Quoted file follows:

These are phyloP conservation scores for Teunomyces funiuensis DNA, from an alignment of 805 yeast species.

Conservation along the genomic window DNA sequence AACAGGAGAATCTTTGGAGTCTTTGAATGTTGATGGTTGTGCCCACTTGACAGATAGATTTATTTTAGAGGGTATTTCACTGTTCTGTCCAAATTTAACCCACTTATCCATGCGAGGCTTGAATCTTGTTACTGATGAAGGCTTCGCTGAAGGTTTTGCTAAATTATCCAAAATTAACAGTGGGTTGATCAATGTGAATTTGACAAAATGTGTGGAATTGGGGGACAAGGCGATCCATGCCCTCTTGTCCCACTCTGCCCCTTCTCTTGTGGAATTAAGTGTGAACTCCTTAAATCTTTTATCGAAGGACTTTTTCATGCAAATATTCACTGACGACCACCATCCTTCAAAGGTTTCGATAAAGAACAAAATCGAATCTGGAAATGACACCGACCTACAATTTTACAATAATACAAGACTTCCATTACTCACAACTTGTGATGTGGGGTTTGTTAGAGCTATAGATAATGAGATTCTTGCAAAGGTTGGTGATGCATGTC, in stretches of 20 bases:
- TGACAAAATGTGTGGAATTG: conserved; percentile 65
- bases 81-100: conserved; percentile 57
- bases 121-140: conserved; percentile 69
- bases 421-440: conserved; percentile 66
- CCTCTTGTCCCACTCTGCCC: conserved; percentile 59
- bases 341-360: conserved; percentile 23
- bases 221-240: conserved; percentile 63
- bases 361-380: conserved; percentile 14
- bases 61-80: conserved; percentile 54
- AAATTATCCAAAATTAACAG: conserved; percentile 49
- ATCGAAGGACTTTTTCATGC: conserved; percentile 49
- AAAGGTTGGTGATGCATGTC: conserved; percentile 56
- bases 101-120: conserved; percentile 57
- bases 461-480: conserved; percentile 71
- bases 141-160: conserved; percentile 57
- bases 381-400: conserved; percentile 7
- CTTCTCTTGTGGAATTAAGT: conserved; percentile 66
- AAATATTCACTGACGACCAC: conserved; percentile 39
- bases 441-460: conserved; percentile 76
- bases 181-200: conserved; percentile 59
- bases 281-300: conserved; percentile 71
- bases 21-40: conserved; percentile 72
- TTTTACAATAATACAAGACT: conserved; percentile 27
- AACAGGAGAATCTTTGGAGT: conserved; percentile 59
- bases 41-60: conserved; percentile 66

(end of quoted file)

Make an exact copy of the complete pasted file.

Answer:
These are phyloP conservation scores for Teunomyces funiuensis DNA, from an alignment of 805 yeast species.

Conservation along the genomic window DNA sequence AACAGGAGAATCTTTGGAGTCTTTGAATGTTGATGGTTGTGCCCACTTGACAGATAGATTTATTTTAGAGGGTATTTCACTGTTCTGTCCAAATTTAACCCACTTATCCATGCGAGGCTTGAATCTTGTTACTGATGAAGGCTTCGCTGAAGGTTTTGCTAAATTATCCAAAATTAACAGTGGGTTGATCAATGTGAATTTGACAAAATGTGTGGAATTGGGGGACAAGGCGATCCATGCCCTCTTGTCCCACTCTGCCCCTTCTCTTGTGGAATTAAGTGTGAACTCCTTAAATCTTTTATCGAAGGACTTTTTCATGCAAATATTCACTGACGACCACCATCCTTCAAAGGTTTCGATAAAGAACAAAATCGAATCTGGAAATGACACCGACCTACAATTTTACAATAATACAAGACTTCCATTACTCACAACTTGTGATGTGGGGTTTGTTAGAGCTATAGATAATGAGATTCTTGCAAAGGTTGGTGATGCATGTC, in stretches of 20 bases:
- TGACAAAATGTGTGGAATTG: conserved; percentile 65
- bases 81-100: conserved; percentile 57
- bases 121-140: conserved; percentile 69
- bases 421-440: conserved; percentile 66
- CCTCTTGTCCCACTCTGCCC: conserved; percentile 59
- bases 341-360: conserved; percentile 23
- bases 221-240: conserved; percentile 63
- bases 361-380: conserved; percentile 14
- bases 61-80: conserved; percentile 54
- AAATTATCCAAAATTAACAG: conserved; percentile 49
- ATCGAAGGACTTTTTCATGC: conserved; percentile 49
- AAAGGTTGGTGATGCATGTC: conserved; percentile 56
- bases 101-120: conserved; percentile 57
- bases 461-480: conserved; percentile 71
- bases 141-160: conserved; percentile 57
- bases 381-400: conserved; percentile 7
- CTTCTCTTGTGGAATTAAGT: conserved; percentile 66
- AAATATTCACTGACGACCAC: conserved; percentile 39
- bases 441-460: conserved; percentile 76
- bases 181-200: conserved; percentile 59
- bases 281-300: conserved; percentile 71
- bases 21-40: conserved; percentile 72
- TTTTACAATAATACAAGACT: conserved; percentile 27
- AACAGGAGAATCTTTGGAGT: conserved; percentile 59
- bases 41-60: conserved; percentile 66